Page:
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Columbus Makes Art Presents: Behind the Scenes with Actor’s Theatre’s Amanda Phillips

Scott Vezdos Scott Vezdos Columbus Makes Art Presents: Behind the Scenes with Actor’s Theatre’s Amanda PhillipsAmanda Phillips in an Actors’ Theatre of Columbus of Macbeth.
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Amanda Phillips is an actor, director and educator. She has worked in New York, Los Angeles, and in various regional theaters. Recent Columbus credits include Red Herring Productions’ DIRT, Columbus Civic Theatre’s Two Gentlemen of Verona and Actors’ Theatre’s 2018 production of Macbeth as Lady Macbeth. This year Amanda is in the director’s chair for ATC’s production of Romeo and Juliet (May 23 — June 16), William Shakespeare’s tragic tale of “star-crossed” lovers, and the most famous whirlwind romance of all time.

Scott: Describe your art and your creative process.
Amanda: I am an actor, director and educator. I spend a lot of time with the text. I try to fight the urge to jump to conclusions or to make assumptions, and I go line by line really looking at how the character (or characters) think and travel from one thought to the next. I then spend a significant amount of time building an imaginative bridge between myself and the character; writing, daydreaming on relationship and back story, making choices that illicit a psycho-physical response within.

Scott: How do you recharge and/or refine your artistic process?
I’m a big fan of continued education. I love to recharge by seeking out a class; not only to learn a new skill, but as a refresher on the fundamentals of acting. I also take long breaks from performing and directing (sometimes for a year or more). It’s important for me to step away from time to time and regain perspective or pursue other interests.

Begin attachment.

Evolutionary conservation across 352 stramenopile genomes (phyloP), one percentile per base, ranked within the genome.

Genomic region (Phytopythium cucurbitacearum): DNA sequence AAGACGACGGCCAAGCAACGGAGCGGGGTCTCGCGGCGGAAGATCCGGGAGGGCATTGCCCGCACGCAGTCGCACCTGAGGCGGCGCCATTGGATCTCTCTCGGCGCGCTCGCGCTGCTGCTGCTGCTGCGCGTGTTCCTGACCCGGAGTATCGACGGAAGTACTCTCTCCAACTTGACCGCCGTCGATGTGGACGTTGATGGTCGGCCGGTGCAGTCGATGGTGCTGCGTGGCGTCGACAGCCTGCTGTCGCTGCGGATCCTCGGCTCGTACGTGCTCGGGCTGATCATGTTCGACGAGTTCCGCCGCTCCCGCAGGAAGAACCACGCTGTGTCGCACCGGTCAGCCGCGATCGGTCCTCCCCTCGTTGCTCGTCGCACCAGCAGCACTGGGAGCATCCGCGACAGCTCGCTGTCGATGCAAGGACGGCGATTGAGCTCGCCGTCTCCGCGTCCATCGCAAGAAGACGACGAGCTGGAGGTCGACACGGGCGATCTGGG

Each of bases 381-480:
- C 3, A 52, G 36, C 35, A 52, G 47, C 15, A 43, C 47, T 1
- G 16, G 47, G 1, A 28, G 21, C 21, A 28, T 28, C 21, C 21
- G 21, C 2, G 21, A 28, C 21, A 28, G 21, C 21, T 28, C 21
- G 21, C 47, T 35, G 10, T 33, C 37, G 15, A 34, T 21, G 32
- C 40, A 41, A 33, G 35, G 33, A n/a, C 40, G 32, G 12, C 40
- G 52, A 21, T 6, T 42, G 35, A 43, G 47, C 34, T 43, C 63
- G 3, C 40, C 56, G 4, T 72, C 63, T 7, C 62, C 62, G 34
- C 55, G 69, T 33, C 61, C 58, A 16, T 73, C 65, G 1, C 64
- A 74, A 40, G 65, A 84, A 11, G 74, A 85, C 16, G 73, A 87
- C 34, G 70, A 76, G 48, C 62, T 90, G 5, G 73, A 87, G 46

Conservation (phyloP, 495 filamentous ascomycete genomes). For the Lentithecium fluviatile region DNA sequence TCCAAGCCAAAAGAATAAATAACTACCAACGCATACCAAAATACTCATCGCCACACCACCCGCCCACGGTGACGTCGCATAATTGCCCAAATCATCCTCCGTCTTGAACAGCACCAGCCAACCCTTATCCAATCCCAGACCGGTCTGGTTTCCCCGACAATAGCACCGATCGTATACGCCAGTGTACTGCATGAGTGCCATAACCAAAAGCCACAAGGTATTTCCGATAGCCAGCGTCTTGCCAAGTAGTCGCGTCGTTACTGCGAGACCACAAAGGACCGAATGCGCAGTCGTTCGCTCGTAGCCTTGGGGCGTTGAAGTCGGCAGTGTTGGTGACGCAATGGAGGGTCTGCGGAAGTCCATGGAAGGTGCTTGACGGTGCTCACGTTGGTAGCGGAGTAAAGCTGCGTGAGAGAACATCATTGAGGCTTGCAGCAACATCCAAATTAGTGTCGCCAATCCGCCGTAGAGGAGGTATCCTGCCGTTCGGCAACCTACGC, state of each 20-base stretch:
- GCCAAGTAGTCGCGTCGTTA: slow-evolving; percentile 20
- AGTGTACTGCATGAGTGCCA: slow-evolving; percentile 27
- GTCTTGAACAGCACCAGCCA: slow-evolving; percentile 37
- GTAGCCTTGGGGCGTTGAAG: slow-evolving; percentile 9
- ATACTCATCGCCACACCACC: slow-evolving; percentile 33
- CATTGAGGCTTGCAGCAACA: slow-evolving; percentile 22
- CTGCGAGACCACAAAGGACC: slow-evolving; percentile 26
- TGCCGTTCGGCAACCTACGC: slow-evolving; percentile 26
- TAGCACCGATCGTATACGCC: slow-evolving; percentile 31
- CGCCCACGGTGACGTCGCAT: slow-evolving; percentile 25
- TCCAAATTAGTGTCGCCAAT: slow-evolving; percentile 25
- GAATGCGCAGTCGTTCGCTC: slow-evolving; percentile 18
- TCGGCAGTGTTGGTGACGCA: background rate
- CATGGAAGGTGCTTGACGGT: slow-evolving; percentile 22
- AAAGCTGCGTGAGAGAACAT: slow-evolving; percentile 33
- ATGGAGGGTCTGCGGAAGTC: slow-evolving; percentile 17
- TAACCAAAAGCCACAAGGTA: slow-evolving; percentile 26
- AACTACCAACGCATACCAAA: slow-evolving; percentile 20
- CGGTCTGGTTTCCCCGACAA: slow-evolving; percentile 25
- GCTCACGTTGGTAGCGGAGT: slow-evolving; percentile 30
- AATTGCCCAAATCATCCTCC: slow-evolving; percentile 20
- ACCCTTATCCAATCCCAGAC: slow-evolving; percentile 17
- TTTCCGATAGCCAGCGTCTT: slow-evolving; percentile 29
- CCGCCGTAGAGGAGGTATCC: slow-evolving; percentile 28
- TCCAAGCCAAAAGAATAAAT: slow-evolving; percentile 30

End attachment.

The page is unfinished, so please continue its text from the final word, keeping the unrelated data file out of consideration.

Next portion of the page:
Scott: How long have you been acting, and what is the most important thing you’ve learned about yourself along the way?
Amanda: I’ve been acting for 20 years (give or take). The most important thing I’ve learned about myself is that I am not my art and my art isn’t me. I’m many, many things. An artist is only one of them. As a young actor I wrapped my sense of self tightly around my work as an artist. That was a mistake.

Scott: What role are you most proud of?
The work I did with Jaq Bessell and Black Dog Productions, straight out of undergrad in Salt Lake City. I have a tremendous amount of love and respect for Jaq. We have a shared, obsessive love for Shakespeare, and found so much joy exploring and crawling around in his plays. Every member of the company was amazing, and we really adored and supported one another. Our space was an old pickle factory in the industrial part of town. It allowed us to create an immersive and provocative experience.

members of Actors’ Theatre of Columbus
Amanda Phillips, center, with members of Actors’ Theatre of Columbus.

Scott: Describe the difference between acting and directing, and do you have a preference?